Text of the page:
Dubai: The British pound recovered from its lowest level against the US dollar since March 2020, a day ahead of the Bank of England's decision on whether or not it will raise rates - a verdict that is detrimental to the currency's valuation and exchange rates in the days to come.
The pound, which plunged below $1.20 on Tuesday for the first time since the COVID-19 crash in March 2020, as much as 1 per cent on Wednesday and was up 0.77 per cent at $1.2089. Check the latest forex rates here. Against the UAE dirham, it was at 0.21.
Britain's growth prospects are seen among the weakest for rich countries in 2023, and there is uncertainty over how fast the Bank of England (BoE) - which is expected to raise interest rates again on Thursday - can tighten policy this year to tame inflation without further hurting the economy.
All but one of the 56 economists polled by Reuters last week expected the BoE to raise its Bank Rate on Thursday to 1.25 per cent from 1.0 per cent, but many warn a rise to 1.5 per cent could be a close call.
"There is little bit of bargain hunting but I suspect the market is still short on the pound," said Jane Foley, head of forex strategy at Rabobank, adding the currency's rebound was likely to be temporary.
Britain's economy unexpectedly shrank in April after contracting 0.1 per cent in March, the first back-to-back declines since the early days of the pandemic in March and April of 2020.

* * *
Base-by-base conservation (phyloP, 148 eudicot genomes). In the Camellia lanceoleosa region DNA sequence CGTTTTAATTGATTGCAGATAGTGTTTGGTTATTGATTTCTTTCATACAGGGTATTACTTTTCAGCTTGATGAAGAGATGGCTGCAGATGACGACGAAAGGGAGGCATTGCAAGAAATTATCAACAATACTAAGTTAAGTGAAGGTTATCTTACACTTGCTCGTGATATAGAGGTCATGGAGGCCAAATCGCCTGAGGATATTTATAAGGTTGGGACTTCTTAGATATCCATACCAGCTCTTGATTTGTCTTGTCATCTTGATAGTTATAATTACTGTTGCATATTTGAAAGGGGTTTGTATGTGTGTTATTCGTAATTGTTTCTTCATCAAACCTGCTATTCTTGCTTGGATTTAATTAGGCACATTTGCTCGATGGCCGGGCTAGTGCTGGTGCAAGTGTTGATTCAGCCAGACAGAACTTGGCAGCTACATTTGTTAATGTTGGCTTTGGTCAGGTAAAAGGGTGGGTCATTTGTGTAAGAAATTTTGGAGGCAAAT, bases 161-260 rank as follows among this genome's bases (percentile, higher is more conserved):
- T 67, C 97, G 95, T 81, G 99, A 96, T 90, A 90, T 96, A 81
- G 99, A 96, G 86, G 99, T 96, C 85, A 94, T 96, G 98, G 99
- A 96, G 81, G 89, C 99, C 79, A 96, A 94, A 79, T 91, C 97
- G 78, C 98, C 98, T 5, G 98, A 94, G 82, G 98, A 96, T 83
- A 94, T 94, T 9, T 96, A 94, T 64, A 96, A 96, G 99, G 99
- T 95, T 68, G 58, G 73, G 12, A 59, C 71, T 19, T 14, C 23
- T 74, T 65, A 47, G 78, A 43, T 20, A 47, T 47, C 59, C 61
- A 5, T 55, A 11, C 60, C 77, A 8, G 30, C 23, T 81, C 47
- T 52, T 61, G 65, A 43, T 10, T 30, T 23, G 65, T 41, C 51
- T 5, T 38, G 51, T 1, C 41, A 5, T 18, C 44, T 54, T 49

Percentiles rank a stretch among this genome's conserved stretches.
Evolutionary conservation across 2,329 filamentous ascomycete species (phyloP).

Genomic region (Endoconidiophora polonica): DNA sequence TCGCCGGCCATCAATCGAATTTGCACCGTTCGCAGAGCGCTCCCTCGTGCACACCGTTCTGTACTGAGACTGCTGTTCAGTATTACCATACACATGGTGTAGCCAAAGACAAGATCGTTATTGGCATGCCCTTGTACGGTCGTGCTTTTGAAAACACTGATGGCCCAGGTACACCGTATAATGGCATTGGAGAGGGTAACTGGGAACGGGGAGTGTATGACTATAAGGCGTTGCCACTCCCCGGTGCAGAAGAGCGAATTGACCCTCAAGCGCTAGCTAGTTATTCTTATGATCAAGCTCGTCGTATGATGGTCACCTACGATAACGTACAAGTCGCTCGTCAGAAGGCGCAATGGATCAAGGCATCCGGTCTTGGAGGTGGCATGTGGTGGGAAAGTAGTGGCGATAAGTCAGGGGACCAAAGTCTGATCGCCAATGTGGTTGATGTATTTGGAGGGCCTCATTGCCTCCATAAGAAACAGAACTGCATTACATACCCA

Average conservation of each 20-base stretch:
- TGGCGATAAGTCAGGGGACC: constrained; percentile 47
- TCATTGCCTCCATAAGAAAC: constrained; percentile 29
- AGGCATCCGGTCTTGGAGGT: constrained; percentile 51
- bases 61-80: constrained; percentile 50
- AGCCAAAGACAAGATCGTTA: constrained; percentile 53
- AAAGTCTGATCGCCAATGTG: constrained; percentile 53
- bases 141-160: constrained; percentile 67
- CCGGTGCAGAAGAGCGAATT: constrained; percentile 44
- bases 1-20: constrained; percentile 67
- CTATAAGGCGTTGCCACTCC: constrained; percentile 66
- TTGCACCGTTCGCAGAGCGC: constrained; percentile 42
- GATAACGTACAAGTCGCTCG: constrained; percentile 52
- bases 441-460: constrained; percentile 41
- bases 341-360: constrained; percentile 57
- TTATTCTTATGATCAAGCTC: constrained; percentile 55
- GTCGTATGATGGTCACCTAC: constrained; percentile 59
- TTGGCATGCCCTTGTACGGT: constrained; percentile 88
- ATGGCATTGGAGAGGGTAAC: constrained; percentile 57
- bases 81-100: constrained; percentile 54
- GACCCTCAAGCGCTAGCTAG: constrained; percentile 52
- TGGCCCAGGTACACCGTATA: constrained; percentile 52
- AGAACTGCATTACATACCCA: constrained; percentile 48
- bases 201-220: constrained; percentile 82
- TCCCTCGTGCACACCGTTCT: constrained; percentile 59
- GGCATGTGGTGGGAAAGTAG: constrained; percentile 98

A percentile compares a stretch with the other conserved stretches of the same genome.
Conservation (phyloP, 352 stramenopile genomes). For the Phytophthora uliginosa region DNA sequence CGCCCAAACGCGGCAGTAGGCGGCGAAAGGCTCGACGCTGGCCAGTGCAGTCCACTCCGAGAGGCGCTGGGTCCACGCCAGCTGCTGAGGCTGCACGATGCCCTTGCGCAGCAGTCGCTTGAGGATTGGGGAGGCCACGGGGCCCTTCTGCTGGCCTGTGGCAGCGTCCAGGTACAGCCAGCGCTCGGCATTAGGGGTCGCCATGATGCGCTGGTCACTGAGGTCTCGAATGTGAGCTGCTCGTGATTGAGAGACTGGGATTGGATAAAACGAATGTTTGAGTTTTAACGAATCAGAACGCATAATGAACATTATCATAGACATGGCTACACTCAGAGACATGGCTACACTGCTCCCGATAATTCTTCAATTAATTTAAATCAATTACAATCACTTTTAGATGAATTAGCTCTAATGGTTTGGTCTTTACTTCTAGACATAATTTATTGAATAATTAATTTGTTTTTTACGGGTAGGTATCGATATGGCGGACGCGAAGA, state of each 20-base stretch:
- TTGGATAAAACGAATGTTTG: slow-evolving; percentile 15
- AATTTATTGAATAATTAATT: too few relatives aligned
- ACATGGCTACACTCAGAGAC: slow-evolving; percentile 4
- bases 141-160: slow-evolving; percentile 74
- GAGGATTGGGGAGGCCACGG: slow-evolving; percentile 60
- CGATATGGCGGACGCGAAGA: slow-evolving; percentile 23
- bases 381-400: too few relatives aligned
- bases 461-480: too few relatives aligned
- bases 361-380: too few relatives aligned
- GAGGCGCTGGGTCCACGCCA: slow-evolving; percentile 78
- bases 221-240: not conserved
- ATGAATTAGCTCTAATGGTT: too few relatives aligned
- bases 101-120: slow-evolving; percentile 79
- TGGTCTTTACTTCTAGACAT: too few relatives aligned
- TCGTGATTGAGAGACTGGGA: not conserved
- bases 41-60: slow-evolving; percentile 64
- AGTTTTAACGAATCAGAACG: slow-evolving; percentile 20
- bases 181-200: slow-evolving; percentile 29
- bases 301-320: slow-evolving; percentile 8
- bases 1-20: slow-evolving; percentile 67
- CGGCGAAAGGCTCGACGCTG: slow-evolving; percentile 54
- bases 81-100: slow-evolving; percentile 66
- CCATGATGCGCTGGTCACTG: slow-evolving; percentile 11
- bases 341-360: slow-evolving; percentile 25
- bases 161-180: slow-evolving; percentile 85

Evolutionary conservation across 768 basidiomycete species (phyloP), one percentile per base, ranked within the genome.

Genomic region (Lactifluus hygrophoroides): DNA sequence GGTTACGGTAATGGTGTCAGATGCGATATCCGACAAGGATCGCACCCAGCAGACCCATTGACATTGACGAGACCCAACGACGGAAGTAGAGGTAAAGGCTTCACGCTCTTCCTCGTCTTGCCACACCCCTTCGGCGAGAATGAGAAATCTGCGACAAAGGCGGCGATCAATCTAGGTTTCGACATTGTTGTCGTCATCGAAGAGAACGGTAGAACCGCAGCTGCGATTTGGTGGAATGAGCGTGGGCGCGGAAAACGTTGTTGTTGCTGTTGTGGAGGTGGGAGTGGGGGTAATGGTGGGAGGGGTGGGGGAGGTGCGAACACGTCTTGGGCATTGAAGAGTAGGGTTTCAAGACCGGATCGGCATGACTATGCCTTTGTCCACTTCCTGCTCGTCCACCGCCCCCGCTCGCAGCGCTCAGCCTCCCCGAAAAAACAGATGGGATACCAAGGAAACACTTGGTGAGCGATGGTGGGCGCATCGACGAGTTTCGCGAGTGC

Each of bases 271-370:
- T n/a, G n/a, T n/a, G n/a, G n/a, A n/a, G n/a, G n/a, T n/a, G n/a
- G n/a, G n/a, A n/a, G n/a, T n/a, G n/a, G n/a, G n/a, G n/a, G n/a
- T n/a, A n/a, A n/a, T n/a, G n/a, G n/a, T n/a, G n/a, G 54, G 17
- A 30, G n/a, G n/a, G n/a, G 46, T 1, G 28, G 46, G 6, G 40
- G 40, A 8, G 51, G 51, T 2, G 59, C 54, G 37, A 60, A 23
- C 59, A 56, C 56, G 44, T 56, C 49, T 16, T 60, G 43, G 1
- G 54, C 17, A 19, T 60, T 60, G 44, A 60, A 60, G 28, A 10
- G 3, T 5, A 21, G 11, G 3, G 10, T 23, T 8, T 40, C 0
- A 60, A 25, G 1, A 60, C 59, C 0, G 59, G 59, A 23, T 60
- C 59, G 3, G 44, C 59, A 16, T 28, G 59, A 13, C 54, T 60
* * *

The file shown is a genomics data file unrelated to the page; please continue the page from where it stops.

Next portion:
Versus the euro, the pound also made sizeable gains and was up 0.7 per cent at 86.18 pence, recovering further from its lowest level against the single currency since May last year.
Sterling's rise came as the euro trimmed gains against the dollar after the European Central Bank announced it will skew reinvestments of maturing debt to help more indebted members and will devise a new instrument to stop fragmentation of the market of euro zone government bonds.
Investors were also focused on the Federal Reserve's policy meeting later on Wednesday, for which markets are overwhelmingly pricing a 75 basis point interest rate hike as policymakers try to rein in rampant inflation.
- with inputs from Reuters